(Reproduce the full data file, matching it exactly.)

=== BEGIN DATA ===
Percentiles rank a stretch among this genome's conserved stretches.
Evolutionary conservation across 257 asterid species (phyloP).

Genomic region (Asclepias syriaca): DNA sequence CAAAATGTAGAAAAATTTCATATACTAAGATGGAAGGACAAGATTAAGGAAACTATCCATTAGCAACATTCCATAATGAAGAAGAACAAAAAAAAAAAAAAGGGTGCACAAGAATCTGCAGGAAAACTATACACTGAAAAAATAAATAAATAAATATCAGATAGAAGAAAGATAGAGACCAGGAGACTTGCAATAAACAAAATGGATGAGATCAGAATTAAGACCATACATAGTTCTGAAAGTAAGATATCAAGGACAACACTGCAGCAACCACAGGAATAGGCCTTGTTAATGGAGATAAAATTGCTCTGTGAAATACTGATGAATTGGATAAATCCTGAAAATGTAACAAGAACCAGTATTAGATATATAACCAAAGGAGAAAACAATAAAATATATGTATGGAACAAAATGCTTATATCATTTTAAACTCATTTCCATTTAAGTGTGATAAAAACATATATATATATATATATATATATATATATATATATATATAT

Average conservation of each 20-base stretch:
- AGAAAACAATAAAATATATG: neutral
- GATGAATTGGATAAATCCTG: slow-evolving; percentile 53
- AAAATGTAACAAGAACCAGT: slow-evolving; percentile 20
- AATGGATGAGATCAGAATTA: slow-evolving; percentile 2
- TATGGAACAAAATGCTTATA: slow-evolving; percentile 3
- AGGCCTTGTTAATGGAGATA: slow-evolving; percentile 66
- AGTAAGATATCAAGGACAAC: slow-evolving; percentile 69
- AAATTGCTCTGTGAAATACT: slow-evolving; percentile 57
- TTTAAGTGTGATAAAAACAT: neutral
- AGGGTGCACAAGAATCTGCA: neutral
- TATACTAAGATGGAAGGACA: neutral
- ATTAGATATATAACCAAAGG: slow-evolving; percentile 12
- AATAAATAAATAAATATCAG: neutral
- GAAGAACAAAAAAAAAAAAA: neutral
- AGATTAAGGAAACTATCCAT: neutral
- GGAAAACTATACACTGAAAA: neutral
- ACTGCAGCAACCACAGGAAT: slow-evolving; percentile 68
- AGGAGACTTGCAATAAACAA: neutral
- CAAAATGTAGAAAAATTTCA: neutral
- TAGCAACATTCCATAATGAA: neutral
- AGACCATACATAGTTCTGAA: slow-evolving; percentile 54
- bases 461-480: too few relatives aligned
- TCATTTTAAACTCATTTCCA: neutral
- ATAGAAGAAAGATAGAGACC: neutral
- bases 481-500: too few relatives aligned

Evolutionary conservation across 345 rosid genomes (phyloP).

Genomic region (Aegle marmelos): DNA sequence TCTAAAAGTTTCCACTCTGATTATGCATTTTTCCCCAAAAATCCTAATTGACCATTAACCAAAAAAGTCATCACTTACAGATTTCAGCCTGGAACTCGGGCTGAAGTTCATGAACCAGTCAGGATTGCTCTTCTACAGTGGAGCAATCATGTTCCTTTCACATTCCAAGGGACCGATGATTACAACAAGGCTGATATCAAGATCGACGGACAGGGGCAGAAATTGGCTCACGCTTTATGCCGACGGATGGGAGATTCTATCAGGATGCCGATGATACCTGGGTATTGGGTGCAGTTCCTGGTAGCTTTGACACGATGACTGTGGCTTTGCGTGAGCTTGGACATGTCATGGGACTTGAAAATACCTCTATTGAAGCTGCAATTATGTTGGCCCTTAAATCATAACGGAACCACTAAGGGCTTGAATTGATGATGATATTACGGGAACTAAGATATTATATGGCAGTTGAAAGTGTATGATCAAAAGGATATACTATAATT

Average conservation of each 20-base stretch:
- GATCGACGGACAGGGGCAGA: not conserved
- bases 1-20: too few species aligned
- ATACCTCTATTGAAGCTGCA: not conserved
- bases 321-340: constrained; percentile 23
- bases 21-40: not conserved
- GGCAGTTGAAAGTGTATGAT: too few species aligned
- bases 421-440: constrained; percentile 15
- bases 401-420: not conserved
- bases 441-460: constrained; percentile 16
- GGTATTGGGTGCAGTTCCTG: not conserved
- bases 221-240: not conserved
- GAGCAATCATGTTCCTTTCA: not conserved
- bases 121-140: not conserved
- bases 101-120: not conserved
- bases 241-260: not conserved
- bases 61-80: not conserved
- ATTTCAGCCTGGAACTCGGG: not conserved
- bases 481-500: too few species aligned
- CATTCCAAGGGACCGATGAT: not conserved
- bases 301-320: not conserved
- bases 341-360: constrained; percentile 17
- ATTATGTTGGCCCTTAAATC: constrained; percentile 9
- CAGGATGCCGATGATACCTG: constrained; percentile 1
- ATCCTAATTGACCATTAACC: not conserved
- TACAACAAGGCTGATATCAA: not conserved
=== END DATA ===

Percentiles rank a stretch among this genome's conserved stretches.
Evolutionary conservation across 257 asterid species (phyloP).

Genomic region (Asclepias syriaca): DNA sequence CAAAATGTAGAAAAATTTCATATACTAAGATGGAAGGACAAGATTAAGGAAACTATCCATTAGCAACATTCCATAATGAAGAAGAACAAAAAAAAAAAAAAGGGTGCACAAGAATCTGCAGGAAAACTATACACTGAAAAAATAAATAAATAAATATCAGATAGAAGAAAGATAGAGACCAGGAGACTTGCAATAAACAAAATGGATGAGATCAGAATTAAGACCATACATAGTTCTGAAAGTAAGATATCAAGGACAACACTGCAGCAACCACAGGAATAGGCCTTGTTAATGGAGATAAAATTGCTCTGTGAAATACTGATGAATTGGATAAATCCTGAAAATGTAACAAGAACCAGTATTAGATATATAACCAAAGGAGAAAACAATAAAATATATGTATGGAACAAAATGCTTATATCATTTTAAACTCATTTCCATTTAAGTGTGATAAAAACATATATATATATATATATATATATATATATATATATATATAT

Average conservation of each 20-base stretch:
- AGAAAACAATAAAATATATG: neutral
- GATGAATTGGATAAATCCTG: slow-evolving; percentile 53
- AAAATGTAACAAGAACCAGT: slow-evolving; percentile 20
- AATGGATGAGATCAGAATTA: slow-evolving; percentile 2
- TATGGAACAAAATGCTTATA: slow-evolving; percentile 3
- AGGCCTTGTTAATGGAGATA: slow-evolving; percentile 66
- AGTAAGATATCAAGGACAAC: slow-evolving; percentile 69
- AAATTGCTCTGTGAAATACT: slow-evolving; percentile 57
- TTTAAGTGTGATAAAAACAT: neutral
- AGGGTGCACAAGAATCTGCA: neutral
- TATACTAAGATGGAAGGACA: neutral
- ATTAGATATATAACCAAAGG: slow-evolving; percentile 12
- AATAAATAAATAAATATCAG: neutral
- GAAGAACAAAAAAAAAAAAA: neutral
- AGATTAAGGAAACTATCCAT: neutral
- GGAAAACTATACACTGAAAA: neutral
- ACTGCAGCAACCACAGGAAT: slow-evolving; percentile 68
- AGGAGACTTGCAATAAACAA: neutral
- CAAAATGTAGAAAAATTTCA: neutral
- TAGCAACATTCCATAATGAA: neutral
- AGACCATACATAGTTCTGAA: slow-evolving; percentile 54
- bases 461-480: too few relatives aligned
- TCATTTTAAACTCATTTCCA: neutral
- ATAGAAGAAAGATAGAGACC: neutral
- bases 481-500: too few relatives aligned

Evolutionary conservation across 345 rosid genomes (phyloP).

Genomic region (Aegle marmelos): DNA sequence TCTAAAAGTTTCCACTCTGATTATGCATTTTTCCCCAAAAATCCTAATTGACCATTAACCAAAAAAGTCATCACTTACAGATTTCAGCCTGGAACTCGGGCTGAAGTTCATGAACCAGTCAGGATTGCTCTTCTACAGTGGAGCAATCATGTTCCTTTCACATTCCAAGGGACCGATGATTACAACAAGGCTGATATCAAGATCGACGGACAGGGGCAGAAATTGGCTCACGCTTTATGCCGACGGATGGGAGATTCTATCAGGATGCCGATGATACCTGGGTATTGGGTGCAGTTCCTGGTAGCTTTGACACGATGACTGTGGCTTTGCGTGAGCTTGGACATGTCATGGGACTTGAAAATACCTCTATTGAAGCTGCAATTATGTTGGCCCTTAAATCATAACGGAACCACTAAGGGCTTGAATTGATGATGATATTACGGGAACTAAGATATTATATGGCAGTTGAAAGTGTATGATCAAAAGGATATACTATAATT

Average conservation of each 20-base stretch:
- GATCGACGGACAGGGGCAGA: not conserved
- bases 1-20: too few species aligned
- ATACCTCTATTGAAGCTGCA: not conserved
- bases 321-340: constrained; percentile 23
- bases 21-40: not conserved
- GGCAGTTGAAAGTGTATGAT: too few species aligned
- bases 421-440: constrained; percentile 15
- bases 401-420: not conserved
- bases 441-460: constrained; percentile 16
- GGTATTGGGTGCAGTTCCTG: not conserved
- bases 221-240: not conserved
- GAGCAATCATGTTCCTTTCA: not conserved
- bases 121-140: not conserved
- bases 101-120: not conserved
- bases 241-260: not conserved
- bases 61-80: not conserved
- ATTTCAGCCTGGAACTCGGG: not conserved
- bases 481-500: too few species aligned
- CATTCCAAGGGACCGATGAT: not conserved
- bases 301-320: not conserved
- bases 341-360: constrained; percentile 17
- ATTATGTTGGCCCTTAAATC: constrained; percentile 9
- CAGGATGCCGATGATACCTG: constrained; percentile 1
- ATCCTAATTGACCATTAACC: not conserved
- TACAACAAGGCTGATATCAA: not conserved